Sunday, July 18, 2021 (Day 48)

Katie Snipes Lancaster

Psalm 48 (from Robert Altar’s 2007 translation)
Great is the Lord and highly praised
in our God’s town, God’s holy mountain.
Lovely in heights, all the earth’s joy,
Mount Zion, far end of Zaphon,
the great King’s city.

God in its bastions is famed as a fortress.
Look, for the kings have conspired,
passed onward one and all.

It is they who have seen and been so astounded,
were panicked, dismayed.

Shuddering seized them there, pangs like a woman in labor.
With the east wind You smashed the ships of Tarshish.
As we heard, so we see in the town of the Lord of armies,
in the town of our God. May God make it stand firm forever!

An Opening Word
Psalm 48 is another Psalm celebrating military victory. This time, it seems, the fight never even happens: the approaching sea faring military makes it to the shores but becomes astounded, panicked, dismayed, shuddering. The ships are destroyed by the wind. Scholars cannot connect this Psalm to any specific historical event, so it could be an imagined possibility (if enemies did try to approach by sea, our God could easily send a wind to destroy them), or maybe it celebrates a historical even that never made it into the historical record because it was a non-event (no battle ever occurred because the winds destroyed the approaching armies before they could set foot in Jerusalem). Walter Bruggeman points out that the comparison to childbirth may be meant to chide or ridicule the approaching navy who “shuddered” in fear. I see how this kind of Psalm might function in a time when a near-threat subsided, and I’m not sure we make much room in our own religious landscape to celebrate those times when disaster was near, and abated (I’m thinking, for example, of the near-miracle after the tornado last month that destroyed so much property, injuring eight but killing no one). How might we recognize these kinds of things in our own prayer practices and spiritual lives?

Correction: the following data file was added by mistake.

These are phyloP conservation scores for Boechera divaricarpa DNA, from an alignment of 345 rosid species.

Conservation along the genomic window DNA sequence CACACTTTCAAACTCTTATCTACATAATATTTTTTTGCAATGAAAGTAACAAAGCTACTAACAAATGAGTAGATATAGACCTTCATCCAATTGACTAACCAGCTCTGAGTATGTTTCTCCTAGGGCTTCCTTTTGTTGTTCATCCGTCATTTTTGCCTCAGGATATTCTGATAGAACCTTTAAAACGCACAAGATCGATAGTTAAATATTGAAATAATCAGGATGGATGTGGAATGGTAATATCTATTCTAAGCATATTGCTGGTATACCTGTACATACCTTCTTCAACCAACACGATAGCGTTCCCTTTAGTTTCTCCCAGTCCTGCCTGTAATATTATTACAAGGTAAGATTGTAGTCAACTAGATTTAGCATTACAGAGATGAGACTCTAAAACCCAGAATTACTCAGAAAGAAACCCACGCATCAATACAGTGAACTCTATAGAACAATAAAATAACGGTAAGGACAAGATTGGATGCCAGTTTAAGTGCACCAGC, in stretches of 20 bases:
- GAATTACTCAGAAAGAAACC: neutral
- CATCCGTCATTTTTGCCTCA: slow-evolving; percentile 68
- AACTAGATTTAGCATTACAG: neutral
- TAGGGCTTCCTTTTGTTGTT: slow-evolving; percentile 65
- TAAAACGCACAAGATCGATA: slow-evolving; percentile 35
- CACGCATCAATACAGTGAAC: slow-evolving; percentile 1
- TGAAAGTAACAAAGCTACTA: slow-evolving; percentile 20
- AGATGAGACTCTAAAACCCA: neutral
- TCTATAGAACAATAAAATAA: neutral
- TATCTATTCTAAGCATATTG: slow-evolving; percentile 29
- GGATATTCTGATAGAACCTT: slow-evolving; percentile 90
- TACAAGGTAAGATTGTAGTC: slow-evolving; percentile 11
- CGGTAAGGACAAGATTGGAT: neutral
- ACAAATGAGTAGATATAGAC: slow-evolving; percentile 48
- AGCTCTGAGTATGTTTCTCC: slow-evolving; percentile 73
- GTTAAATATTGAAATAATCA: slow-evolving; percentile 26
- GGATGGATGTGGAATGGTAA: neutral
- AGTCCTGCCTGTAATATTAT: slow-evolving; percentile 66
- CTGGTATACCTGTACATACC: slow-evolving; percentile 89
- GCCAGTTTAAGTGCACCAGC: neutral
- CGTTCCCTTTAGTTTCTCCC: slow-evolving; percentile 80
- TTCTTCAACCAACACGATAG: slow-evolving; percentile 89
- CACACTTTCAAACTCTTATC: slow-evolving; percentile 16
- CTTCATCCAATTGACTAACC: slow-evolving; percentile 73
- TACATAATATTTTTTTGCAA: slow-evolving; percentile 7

Today’s mystic is far from today’s Psalm, maybe because military victories are not often touted as things to celebrate by mystics, and maybe because Emily Dickenson would have hated the kind of pomp and circumstance that probably accompanied celebrating such military victories. She spent much of her life secluded in what she called “her father’s house” and wrote more than seventeen hundred poems from that safe shelter, bucking poetic trends, abandoning poetic form, and creating her own path toward expressing herself. Emily Dickenson might not always be considered a mystic, in fact when the Christian revival movement of the 1800s swept through Amhurst, Massachusetts she watched her loved ones come home changed, but herself said in a letter “I can’t tell you what they have found, but they think it is something precious. I wonder if it is?” She was skeptical, to say the least. But the Poetry Foundation describes her poems as attempts “to make the abstract tangible, to define meaning without confining it…creating a distinctively elliptical language for expressing what is possible but not yet realized” That seems like a mystic sensibility to me. Below is a poem-prayer that seems rightly down to earth: she is calling us to make room for and enact heaven on earth (very Lord’s Prayer adjacent), for that is where we begin to know God.

Prayer from the Mystics: Emily Dickenson (1830–1886)
Who has not found the Heaven—below—
Will fail of it above—
For Angels rent the House next ours,
Wherever we remove—
Amen.